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Boggs: The Power of the To-Do List

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I just returned from a 10-day vacation with my wife. The day before we left, I realized I hadn’t done anything to prepare for our trip. Not only had I not packed, but I hadn’t even checked the weather of our destination to see what type of clothes I needed to pack. I usually research the area we are going to beforehand so I know what restaurants are available and what other things we can do while there. With everything I had going on in my life, I just plain forgot. I decided to make a list of what I needed to get done before we left, and I started to get concerned when I looked at how long it was.

The following morning my wife texted me to see how I was doing with the list; it was approximately 10 a.m. I told her I only had one thing left to do, and that everything else on the list was already done. She was impressed, and I was left feeling relaxed and comforted knowing I was now ready to embark on our vacation. Literally 24 hours earlier, I was in panic mode.

There is power in making lists. There are tons of books written about the things that successful people do, and included in almost every one of them is that successful people make lists. There's something unique that happens when we write things down versus leaving them floating in our heads. The first thing it does is free our mind to concentrate on other things, instead of remembering what needs to be done. 

Daniel Levitin wrote in his book “The Organized Mind” that most people can only hold up to four things in their mind at once. If you think about the number of things you need to accomplish in a collision center on any given day, it would be four multiplied by 1,000. There’s just no way to keep everything you need to do in your head. When we go without lists, we’re usually left with one of two outcomes: Either we stay late into the night finishing things up, or we get home feeling defeated thinking about all the things that didn’t get done that day.

Making a list at the start of each day of the important things that must get done is an almost surefire way to ensure they get accomplished. If you don’t believe me, I’d invite you to try an experiment in which you don’t make any lists one week, and the next week you make a list at the beginning of each day. It won’t take you more than five minutes to make a list. Yet I’m willing to bet that those five minutes will save you more than two hours of your day.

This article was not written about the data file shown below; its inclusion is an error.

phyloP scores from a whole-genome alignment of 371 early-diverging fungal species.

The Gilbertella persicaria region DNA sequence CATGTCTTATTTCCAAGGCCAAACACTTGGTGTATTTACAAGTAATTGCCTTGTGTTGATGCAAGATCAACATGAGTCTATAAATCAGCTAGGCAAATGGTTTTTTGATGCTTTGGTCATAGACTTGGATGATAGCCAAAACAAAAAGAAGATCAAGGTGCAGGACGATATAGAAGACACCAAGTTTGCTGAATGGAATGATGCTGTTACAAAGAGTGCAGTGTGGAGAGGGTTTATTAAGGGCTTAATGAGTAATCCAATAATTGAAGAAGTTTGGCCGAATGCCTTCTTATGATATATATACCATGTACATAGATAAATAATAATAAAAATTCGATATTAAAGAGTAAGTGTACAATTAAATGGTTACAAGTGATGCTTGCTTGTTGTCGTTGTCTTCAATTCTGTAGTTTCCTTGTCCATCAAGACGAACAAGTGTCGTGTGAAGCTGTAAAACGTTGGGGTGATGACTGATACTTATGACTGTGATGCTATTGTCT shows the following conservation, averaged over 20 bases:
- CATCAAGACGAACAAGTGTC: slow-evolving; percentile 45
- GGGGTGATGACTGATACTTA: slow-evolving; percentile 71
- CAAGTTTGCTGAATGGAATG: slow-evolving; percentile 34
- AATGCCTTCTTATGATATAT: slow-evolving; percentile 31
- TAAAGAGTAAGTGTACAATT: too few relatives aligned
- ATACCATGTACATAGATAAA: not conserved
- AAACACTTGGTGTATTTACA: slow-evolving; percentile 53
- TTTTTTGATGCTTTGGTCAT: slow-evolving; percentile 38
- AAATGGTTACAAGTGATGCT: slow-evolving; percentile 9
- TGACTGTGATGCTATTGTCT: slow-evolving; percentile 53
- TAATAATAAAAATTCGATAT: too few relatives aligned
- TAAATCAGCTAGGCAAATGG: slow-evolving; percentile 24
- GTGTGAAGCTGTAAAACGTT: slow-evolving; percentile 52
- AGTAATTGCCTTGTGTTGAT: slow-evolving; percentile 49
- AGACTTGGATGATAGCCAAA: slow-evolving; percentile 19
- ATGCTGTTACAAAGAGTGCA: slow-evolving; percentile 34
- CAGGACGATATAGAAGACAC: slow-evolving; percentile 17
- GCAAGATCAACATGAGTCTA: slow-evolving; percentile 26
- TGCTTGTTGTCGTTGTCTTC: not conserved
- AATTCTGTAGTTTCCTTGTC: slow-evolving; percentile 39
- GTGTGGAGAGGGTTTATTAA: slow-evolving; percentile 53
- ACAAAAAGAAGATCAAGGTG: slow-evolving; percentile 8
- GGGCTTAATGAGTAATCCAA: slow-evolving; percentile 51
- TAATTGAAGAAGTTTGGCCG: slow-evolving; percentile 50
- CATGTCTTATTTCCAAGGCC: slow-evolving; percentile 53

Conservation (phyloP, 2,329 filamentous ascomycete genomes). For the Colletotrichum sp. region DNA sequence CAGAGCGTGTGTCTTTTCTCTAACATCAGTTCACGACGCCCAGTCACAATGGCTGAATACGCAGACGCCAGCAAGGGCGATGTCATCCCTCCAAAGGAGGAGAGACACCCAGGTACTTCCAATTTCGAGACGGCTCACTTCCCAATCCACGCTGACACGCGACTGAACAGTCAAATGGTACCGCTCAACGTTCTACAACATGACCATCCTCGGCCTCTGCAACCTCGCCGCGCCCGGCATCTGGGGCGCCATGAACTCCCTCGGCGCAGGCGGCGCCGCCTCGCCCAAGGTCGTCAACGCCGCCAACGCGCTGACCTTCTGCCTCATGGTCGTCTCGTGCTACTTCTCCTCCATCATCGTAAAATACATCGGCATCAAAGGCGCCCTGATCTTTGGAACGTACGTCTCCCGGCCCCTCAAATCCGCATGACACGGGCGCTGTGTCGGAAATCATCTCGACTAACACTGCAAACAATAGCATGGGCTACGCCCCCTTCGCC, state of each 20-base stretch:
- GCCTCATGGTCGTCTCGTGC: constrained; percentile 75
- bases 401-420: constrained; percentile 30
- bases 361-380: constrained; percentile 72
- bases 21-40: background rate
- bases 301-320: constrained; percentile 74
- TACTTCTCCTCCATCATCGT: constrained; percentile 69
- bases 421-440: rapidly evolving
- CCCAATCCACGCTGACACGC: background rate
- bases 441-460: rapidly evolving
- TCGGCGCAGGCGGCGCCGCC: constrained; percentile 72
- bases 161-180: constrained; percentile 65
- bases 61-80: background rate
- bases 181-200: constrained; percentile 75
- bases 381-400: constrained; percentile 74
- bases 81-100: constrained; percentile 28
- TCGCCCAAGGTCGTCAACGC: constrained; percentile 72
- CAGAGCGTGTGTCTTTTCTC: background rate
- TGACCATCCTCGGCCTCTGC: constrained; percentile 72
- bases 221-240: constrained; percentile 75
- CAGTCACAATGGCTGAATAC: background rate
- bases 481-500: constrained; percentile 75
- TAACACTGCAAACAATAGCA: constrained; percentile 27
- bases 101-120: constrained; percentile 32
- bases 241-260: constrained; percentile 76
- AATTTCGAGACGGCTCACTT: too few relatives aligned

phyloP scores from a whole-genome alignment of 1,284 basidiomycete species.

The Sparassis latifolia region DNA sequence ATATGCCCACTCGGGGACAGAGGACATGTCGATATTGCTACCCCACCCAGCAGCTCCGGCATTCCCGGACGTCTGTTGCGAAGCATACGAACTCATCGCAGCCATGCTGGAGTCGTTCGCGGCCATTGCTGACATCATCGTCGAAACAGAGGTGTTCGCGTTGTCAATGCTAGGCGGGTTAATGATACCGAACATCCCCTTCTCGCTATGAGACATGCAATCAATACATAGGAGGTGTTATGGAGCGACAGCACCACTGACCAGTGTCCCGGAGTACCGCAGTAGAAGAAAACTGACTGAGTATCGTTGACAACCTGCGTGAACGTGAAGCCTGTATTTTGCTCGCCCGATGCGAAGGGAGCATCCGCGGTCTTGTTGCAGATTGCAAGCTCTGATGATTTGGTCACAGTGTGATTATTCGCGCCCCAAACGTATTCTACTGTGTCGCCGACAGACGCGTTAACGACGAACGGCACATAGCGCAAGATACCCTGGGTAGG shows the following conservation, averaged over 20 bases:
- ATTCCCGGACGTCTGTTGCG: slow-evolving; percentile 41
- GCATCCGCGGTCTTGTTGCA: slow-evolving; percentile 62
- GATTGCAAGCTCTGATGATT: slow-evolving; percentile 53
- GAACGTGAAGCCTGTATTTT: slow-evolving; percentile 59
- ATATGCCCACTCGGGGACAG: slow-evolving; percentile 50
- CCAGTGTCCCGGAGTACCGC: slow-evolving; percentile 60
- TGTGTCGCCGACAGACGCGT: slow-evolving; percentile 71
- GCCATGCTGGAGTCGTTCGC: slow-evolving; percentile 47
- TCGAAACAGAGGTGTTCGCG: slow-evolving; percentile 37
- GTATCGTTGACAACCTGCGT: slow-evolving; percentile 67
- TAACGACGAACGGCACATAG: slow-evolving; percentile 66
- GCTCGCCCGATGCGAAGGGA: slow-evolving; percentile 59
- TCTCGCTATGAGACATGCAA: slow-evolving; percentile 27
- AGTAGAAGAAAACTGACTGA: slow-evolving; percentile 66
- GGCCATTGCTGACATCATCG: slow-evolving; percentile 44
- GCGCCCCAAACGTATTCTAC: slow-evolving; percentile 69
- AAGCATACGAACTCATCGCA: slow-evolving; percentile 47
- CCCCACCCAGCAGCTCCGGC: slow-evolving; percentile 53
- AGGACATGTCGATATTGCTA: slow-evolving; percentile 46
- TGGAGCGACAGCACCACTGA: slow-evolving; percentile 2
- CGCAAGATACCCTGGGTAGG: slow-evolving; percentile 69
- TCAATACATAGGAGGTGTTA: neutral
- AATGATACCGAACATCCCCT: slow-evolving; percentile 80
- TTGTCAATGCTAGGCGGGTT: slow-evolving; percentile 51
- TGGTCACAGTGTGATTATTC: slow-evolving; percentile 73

Besides saving you time, I think you’ll find that making a list will empower you. It will give you a clear understanding of what you can say “no” to throughout your day. Running a collision center can be chaotic at times; there’s almost always a fire to put out somewhere. Putting these fires out is usually the main reason we don’t accomplish what’s most important. With a written daily to-do list, it allows you to prioritize one item over another. With a clear focus on what needs to get done, you’ll find yourself getting the list completely checked off early in the day. That will leave you the afternoon to put out fires, or deal with the general distractions that are likely to come your way.

If you’ve never made a habit of creating to-do lists, I’d suggest starting small. Write down two or three things you want to accomplish in a given time period. Make sure that you’re specific when making a list. If the first thing you write is “solve all the shop’s problems,” you’ll have no idea where to begin. Be as specific as you can with your list. If you need to add on to your building, you could start by putting on your list that you need to get three bids from different contractors. It might seem overwhelming to put an addition on your building, but it’s simple to call three contractors to get quotes. 

Making lists is an easy habit to start and I think you’ll find it’s life changing. It doesn’t cost you anything, but it will cost you significantly by not making them. List makers get things done. The people who don’t make them are usually the ones who dream of getting things done. Which type of person do you want to be?


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